Witches and princesses are no longer enemies and have decided that, due to the extraordinary choice Agatha and Sophie made, princes are not necessary. New enemies have been established and a new dean has taken over. One with potentially suspicious motives…

Sophie, this time, is determined to get back home once more – Agatha, however, is torn. She knows she should want to return to Gavaldon with her best friend, but she cannot deny that it was her secret wish that brought them back in the first place…

This trilogy is so fantastic!!!

Yet again, author Soman Chainani flips our preconceptions around in a marvelous way. We have determined in our reader minds who was “Evil” and who was “Good”. Now we have to reconsider yet again.

Cleverly putting forth the grayness of humankind, rebutting the black/white concept, we are again faced with not only some great humor, phenomenal world building on the unique fantasy/fairy-tale end but also the question of friendship, love and romance.

There were times when it was quite heartbreaking as suspicions, lies and trust are tested. A World without Princes goes to some dark places, yet it’s also a fun, quick read.

All I can really say is that I’ve ordered my copy of the final book The Last Ever After.

And I. Cannot. Wait!!!

Wednesday, September 2, 2015

Enthralled: Paranormal Diversions

Enthralled: Paranormal Diversions is a YA anthology of stories by numerous best-selling authors and edited by Melissa Marr and Kelley Armstrong.

Pulling together short stories together regarding journeys – whether physical or not – these authors provide plots featuring vampires, faeries, angels and more. Authors include such bigwigs as Kami Garcia, Margaret Stohl, Jennifer Lynn Barnes, Carrie Ryan and more.

One of the main reasons I wanted to read Enthralled: Paranormal Diversions was for the short story by Kelley Armstrong. I’m a huge fan of her Darkest Powers trilogy and Facing Facts was a great little reunion with my favorite characters of hers – Chloe and Derek! Facing Facts did not disappoint!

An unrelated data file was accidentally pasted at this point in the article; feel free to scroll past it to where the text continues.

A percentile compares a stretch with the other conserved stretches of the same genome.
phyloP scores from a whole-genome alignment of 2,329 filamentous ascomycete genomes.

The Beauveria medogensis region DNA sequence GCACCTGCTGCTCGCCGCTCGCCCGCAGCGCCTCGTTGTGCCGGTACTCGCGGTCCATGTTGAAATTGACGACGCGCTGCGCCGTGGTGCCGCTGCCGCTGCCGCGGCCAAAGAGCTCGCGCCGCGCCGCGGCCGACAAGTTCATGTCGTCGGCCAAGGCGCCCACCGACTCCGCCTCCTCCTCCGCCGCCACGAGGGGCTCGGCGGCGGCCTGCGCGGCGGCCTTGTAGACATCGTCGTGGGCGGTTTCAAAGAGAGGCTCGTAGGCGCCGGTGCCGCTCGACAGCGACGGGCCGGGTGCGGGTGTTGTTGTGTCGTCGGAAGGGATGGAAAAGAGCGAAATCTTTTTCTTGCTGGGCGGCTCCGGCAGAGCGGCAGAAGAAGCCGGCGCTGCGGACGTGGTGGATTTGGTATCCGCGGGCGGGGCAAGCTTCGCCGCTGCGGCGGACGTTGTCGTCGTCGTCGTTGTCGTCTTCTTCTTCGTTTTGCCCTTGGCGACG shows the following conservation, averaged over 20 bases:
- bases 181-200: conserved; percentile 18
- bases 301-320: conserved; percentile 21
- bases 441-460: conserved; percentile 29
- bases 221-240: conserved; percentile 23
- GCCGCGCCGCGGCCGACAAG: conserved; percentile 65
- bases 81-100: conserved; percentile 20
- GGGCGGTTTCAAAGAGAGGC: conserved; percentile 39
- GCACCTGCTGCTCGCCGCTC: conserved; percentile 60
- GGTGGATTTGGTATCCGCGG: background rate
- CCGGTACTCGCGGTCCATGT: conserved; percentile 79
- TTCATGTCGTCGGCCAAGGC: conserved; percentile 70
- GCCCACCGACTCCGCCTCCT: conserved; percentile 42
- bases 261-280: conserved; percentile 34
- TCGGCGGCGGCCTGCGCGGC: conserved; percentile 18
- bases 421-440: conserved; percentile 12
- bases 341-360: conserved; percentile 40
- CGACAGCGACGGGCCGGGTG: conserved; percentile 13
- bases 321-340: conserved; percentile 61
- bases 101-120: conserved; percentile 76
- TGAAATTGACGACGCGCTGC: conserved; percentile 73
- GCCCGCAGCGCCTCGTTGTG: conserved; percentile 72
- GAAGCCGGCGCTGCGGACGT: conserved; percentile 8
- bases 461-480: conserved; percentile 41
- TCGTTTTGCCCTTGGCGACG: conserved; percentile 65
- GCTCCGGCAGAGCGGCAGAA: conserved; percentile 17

Generally, however, Enthralled was a mixed bag.

Giovanni’s Farewell was a good, sweet story by Claudia Gray. Let’s Get This Undead Show on the Road by Sarah Rees Brennan and At the Late Night, Double Feature Picture Show by Jessica Verday were interesting diversions, both creative and with a little spunk.

Then there was Carrie Ryan’s Scenic Route – a quick but effective post-apocalyptic survival tale of two sisters. In fact the sisters theme was working for me in Enthralled: Paranormal Diversions, as one of my favorite stories of the bunch was Jennifer Lynn Barnes The Third Kind – an awesomely creepy, fast-moving story that was one of the few to feel like a completed tale. Gargouille by Mary E. Pearson had a great sense of being haunting and romantic, as well.

Some good offerings!

Sadly, the remainder of the stories were primarily samplers of the authors’ series, taking place in their existing novels as a side story. Obviously this worked for me with Kelley Armstrong’s Facing Facts – but as an outsider to other series, I found the other stories to have a varying degree of interest to me as a non-reader of their books. Oftentimes, that varying degree tended toward the lesser end.

Yet, the few strong contributions in Enthralled: Paranormal Diversions made the overall read a good one!